Each day the quality control laboratory generates an enormous amount of electronic and paper raw data. It is a huge daily challenge to fully ensure the integrity of this data, but what is data integrity and just why it is so important in the pharmaceutical industry?

When visiting a pharmacy we want to be sure that medicinal products purchased for us or for our loved ones will be safe, effective and do help to overcome the disease. We don’t have possibility to check quality of these products by ourselves. Luckily pharmaceutical law strictly regulates this area in order to protect patients. All pharmaceutical manufacturers are bound by law to guarantee that the medicines on the market are of high quality and above all that they are adequately effective and safe for the patient’s use.

In Poland, the main pieces of legislation regulating drug manufacturing processes are the Pharmaceutical Law of 6 September 2001 and Minister of Health regulation of 9 November 2015 concerning requirements of Good Manufacturing Practice (GMP).  This legislation is consistent with EU-wide law and the guidance provided by regulatory bodies like the European Medicines Agency (EMEA) and the US Food and Drug Administration (FDA).

GMP (or cGMP where the c stands for “current”) is a quality system for the pharmaceutical industry which refers to each step of a medicine manufacturing process: starting from plant and laboratory design and raw material storage, on through the production process and analysis to packaging, and ending on release of the final product to the market. Every pharmaceutical company is periodically inspected by regulatory authorities to confirm the level of compliance with quality legislation. One of the inspection subjects is raw data recording and integrity ensuring through the entire data lifecycle.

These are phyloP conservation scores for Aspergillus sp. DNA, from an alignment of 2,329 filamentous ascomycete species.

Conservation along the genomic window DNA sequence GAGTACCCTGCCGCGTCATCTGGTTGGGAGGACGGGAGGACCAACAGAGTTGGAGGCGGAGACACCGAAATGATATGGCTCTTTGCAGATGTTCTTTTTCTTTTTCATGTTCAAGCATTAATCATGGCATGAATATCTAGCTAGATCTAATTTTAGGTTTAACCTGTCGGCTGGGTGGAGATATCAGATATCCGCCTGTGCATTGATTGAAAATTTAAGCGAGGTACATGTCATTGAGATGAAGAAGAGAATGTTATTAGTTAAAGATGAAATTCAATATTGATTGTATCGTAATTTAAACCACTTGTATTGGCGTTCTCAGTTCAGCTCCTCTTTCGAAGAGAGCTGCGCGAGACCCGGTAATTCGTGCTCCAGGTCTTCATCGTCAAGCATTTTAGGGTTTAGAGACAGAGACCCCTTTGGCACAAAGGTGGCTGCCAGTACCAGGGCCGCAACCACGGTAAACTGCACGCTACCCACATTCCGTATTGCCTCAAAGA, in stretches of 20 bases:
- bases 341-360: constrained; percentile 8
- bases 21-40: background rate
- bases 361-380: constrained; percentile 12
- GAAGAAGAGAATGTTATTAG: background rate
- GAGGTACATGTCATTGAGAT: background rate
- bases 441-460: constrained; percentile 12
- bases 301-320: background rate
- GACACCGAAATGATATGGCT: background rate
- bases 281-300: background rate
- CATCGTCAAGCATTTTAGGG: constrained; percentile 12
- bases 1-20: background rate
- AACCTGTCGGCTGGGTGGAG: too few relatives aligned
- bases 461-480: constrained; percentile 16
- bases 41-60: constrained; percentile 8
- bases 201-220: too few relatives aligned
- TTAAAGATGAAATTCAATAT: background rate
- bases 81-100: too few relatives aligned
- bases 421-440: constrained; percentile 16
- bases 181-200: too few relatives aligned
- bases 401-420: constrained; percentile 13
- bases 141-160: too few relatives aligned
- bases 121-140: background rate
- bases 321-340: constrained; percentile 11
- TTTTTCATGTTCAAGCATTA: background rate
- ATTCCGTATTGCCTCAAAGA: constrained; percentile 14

Data integrity refers to completeness, consistency and accurateness of raw data in the data lifecycle (Figure 1). Basically it means that raw data has to be complete, consistent and accurate and that any unauthorized changes or deletions cannot be introduced (1). All information about raw data is captured within the metadata which is an integral part of raw data, providing details such as date, time or author of data. Release of medicinal products to the market is always based on raw data, therefore ensuring data integrity is crucial for manufacturers. Lack of data integrity may lead to false assessment of quality, effectiveness or safety of product, which can trigger an unnecessary risk for patients.

Figure 1: Data Lifecycle

Ensuring data integrity is difficult and often demands a lot of resources from the manufacturer. Data integrity refers to electronic and paper raw data and but it should be ensured not only on a technical but also on a human level. According to The Medicines & Healthcare products Regulatory Agency (MHRA) guidelines, the integral data must meet ALCOA+ requirements presented below (Figure 2) (2):

Figure 2: ALCOA+ requirements for data integrity

AttributableRecord who performed an action and when.
LegibleReadable throughout the entire life cycle of the record.
ContemporaneousDocumented at the time of the activity.